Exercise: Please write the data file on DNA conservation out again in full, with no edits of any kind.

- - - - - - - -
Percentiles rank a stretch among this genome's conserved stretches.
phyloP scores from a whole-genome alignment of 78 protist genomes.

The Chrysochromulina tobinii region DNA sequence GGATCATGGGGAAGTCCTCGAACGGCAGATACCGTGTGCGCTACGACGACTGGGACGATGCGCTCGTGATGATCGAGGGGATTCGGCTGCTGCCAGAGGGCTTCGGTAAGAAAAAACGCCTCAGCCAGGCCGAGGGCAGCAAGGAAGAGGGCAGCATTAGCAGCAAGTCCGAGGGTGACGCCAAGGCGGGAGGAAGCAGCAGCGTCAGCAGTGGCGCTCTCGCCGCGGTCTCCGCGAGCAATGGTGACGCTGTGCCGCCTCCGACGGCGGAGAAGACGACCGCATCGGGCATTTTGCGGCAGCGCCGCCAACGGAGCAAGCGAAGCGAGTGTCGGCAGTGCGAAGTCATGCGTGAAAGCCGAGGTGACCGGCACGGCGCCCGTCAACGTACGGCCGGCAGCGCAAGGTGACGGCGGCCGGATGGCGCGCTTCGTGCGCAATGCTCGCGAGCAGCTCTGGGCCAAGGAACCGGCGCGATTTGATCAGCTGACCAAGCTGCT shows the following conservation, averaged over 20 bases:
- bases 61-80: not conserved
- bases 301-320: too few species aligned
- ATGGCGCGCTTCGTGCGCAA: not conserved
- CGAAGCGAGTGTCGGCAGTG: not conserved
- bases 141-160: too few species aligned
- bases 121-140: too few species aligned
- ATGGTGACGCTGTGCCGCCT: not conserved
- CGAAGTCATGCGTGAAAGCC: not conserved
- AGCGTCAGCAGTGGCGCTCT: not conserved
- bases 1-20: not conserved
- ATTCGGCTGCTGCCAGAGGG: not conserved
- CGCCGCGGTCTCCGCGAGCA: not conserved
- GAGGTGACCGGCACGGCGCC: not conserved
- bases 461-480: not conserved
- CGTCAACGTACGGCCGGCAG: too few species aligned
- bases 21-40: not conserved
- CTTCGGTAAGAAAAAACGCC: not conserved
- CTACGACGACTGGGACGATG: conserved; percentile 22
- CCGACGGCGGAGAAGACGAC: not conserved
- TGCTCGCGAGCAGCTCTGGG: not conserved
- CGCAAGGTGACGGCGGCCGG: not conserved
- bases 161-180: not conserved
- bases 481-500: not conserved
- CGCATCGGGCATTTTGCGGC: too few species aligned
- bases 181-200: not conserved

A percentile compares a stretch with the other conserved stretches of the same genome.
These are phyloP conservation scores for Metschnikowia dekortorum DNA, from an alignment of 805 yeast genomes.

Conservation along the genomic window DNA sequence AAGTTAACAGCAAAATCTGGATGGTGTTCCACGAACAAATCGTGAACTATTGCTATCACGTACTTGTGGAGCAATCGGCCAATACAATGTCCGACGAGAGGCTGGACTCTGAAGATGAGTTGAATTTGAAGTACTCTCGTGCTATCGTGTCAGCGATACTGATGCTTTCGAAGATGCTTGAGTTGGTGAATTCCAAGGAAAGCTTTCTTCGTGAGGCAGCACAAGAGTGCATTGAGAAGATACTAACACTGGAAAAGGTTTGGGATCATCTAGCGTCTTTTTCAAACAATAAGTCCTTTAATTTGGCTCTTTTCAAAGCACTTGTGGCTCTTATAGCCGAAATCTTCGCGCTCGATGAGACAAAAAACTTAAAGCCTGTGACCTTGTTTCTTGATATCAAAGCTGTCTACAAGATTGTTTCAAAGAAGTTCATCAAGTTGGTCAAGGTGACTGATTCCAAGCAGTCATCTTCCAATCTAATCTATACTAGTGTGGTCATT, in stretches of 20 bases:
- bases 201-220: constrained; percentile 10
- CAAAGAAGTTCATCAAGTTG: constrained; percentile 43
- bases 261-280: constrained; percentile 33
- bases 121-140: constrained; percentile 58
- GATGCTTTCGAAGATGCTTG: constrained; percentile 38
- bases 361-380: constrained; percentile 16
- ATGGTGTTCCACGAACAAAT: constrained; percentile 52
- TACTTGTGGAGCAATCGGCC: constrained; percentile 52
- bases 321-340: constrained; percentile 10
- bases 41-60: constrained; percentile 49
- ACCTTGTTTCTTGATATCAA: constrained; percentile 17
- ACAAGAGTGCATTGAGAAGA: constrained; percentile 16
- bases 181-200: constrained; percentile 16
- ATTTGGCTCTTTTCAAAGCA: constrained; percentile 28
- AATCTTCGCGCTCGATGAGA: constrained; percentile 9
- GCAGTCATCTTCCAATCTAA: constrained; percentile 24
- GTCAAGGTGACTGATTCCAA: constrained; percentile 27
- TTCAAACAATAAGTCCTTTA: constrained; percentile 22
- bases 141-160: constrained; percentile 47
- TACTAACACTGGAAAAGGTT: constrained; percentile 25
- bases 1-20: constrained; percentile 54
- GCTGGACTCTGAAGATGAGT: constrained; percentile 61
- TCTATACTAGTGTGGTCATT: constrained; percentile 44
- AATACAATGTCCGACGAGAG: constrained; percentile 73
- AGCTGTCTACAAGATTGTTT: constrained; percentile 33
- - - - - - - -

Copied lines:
Percentiles rank a stretch among this genome's conserved stretches.
phyloP scores from a whole-genome alignment of 78 protist genomes.

The Chrysochromulina tobinii region DNA sequence GGATCATGGGGAAGTCCTCGAACGGCAGATACCGTGTGCGCTACGACGACTGGGACGATGCGCTCGTGATGATCGAGGGGATTCGGCTGCTGCCAGAGGGCTTCGGTAAGAAAAAACGCCTCAGCCAGGCCGAGGGCAGCAAGGAAGAGGGCAGCATTAGCAGCAAGTCCGAGGGTGACGCCAAGGCGGGAGGAAGCAGCAGCGTCAGCAGTGGCGCTCTCGCCGCGGTCTCCGCGAGCAATGGTGACGCTGTGCCGCCTCCGACGGCGGAGAAGACGACCGCATCGGGCATTTTGCGGCAGCGCCGCCAACGGAGCAAGCGAAGCGAGTGTCGGCAGTGCGAAGTCATGCGTGAAAGCCGAGGTGACCGGCACGGCGCCCGTCAACGTACGGCCGGCAGCGCAAGGTGACGGCGGCCGGATGGCGCGCTTCGTGCGCAATGCTCGCGAGCAGCTCTGGGCCAAGGAACCGGCGCGATTTGATCAGCTGACCAAGCTGCT shows the following conservation, averaged over 20 bases:
- bases 61-80: not conserved
- bases 301-320: too few species aligned
- ATGGCGCGCTTCGTGCGCAA: not conserved
- CGAAGCGAGTGTCGGCAGTG: not conserved
- bases 141-160: too few species aligned
- bases 121-140: too few species aligned
- ATGGTGACGCTGTGCCGCCT: not conserved
- CGAAGTCATGCGTGAAAGCC: not conserved
- AGCGTCAGCAGTGGCGCTCT: not conserved
- bases 1-20: not conserved
- ATTCGGCTGCTGCCAGAGGG: not conserved
- CGCCGCGGTCTCCGCGAGCA: not conserved
- GAGGTGACCGGCACGGCGCC: not conserved
- bases 461-480: not conserved
- CGTCAACGTACGGCCGGCAG: too few species aligned
- bases 21-40: not conserved
- CTTCGGTAAGAAAAAACGCC: not conserved
- CTACGACGACTGGGACGATG: conserved; percentile 22
- CCGACGGCGGAGAAGACGAC: not conserved
- TGCTCGCGAGCAGCTCTGGG: not conserved
- CGCAAGGTGACGGCGGCCGG: not conserved
- bases 161-180: not conserved
- bases 481-500: not conserved
- CGCATCGGGCATTTTGCGGC: too few species aligned
- bases 181-200: not conserved

A percentile compares a stretch with the other conserved stretches of the same genome.
These are phyloP conservation scores for Metschnikowia dekortorum DNA, from an alignment of 805 yeast genomes.

Conservation along the genomic window DNA sequence AAGTTAACAGCAAAATCTGGATGGTGTTCCACGAACAAATCGTGAACTATTGCTATCACGTACTTGTGGAGCAATCGGCCAATACAATGTCCGACGAGAGGCTGGACTCTGAAGATGAGTTGAATTTGAAGTACTCTCGTGCTATCGTGTCAGCGATACTGATGCTTTCGAAGATGCTTGAGTTGGTGAATTCCAAGGAAAGCTTTCTTCGTGAGGCAGCACAAGAGTGCATTGAGAAGATACTAACACTGGAAAAGGTTTGGGATCATCTAGCGTCTTTTTCAAACAATAAGTCCTTTAATTTGGCTCTTTTCAAAGCACTTGTGGCTCTTATAGCCGAAATCTTCGCGCTCGATGAGACAAAAAACTTAAAGCCTGTGACCTTGTTTCTTGATATCAAAGCTGTCTACAAGATTGTTTCAAAGAAGTTCATCAAGTTGGTCAAGGTGACTGATTCCAAGCAGTCATCTTCCAATCTAATCTATACTAGTGTGGTCATT, in stretches of 20 bases:
- bases 201-220: constrained; percentile 10
- CAAAGAAGTTCATCAAGTTG: constrained; percentile 43
- bases 261-280: constrained; percentile 33
- bases 121-140: constrained; percentile 58
- GATGCTTTCGAAGATGCTTG: constrained; percentile 38
- bases 361-380: constrained; percentile 16
- ATGGTGTTCCACGAACAAAT: constrained; percentile 52
- TACTTGTGGAGCAATCGGCC: constrained; percentile 52
- bases 321-340: constrained; percentile 10
- bases 41-60: constrained; percentile 49
- ACCTTGTTTCTTGATATCAA: constrained; percentile 17
- ACAAGAGTGCATTGAGAAGA: constrained; percentile 16
- bases 181-200: constrained; percentile 16
- ATTTGGCTCTTTTCAAAGCA: constrained; percentile 28
- AATCTTCGCGCTCGATGAGA: constrained; percentile 9
- GCAGTCATCTTCCAATCTAA: constrained; percentile 24
- GTCAAGGTGACTGATTCCAA: constrained; percentile 27
- TTCAAACAATAAGTCCTTTA: constrained; percentile 22
- bases 141-160: constrained; percentile 47
- TACTAACACTGGAAAAGGTT: constrained; percentile 25
- bases 1-20: constrained; percentile 54
- GCTGGACTCTGAAGATGAGT: constrained; percentile 61
- TCTATACTAGTGTGGTCATT: constrained; percentile 44
- AATACAATGTCCGACGAGAG: constrained; percentile 73
- AGCTGTCTACAAGATTGTTT: constrained; percentile 33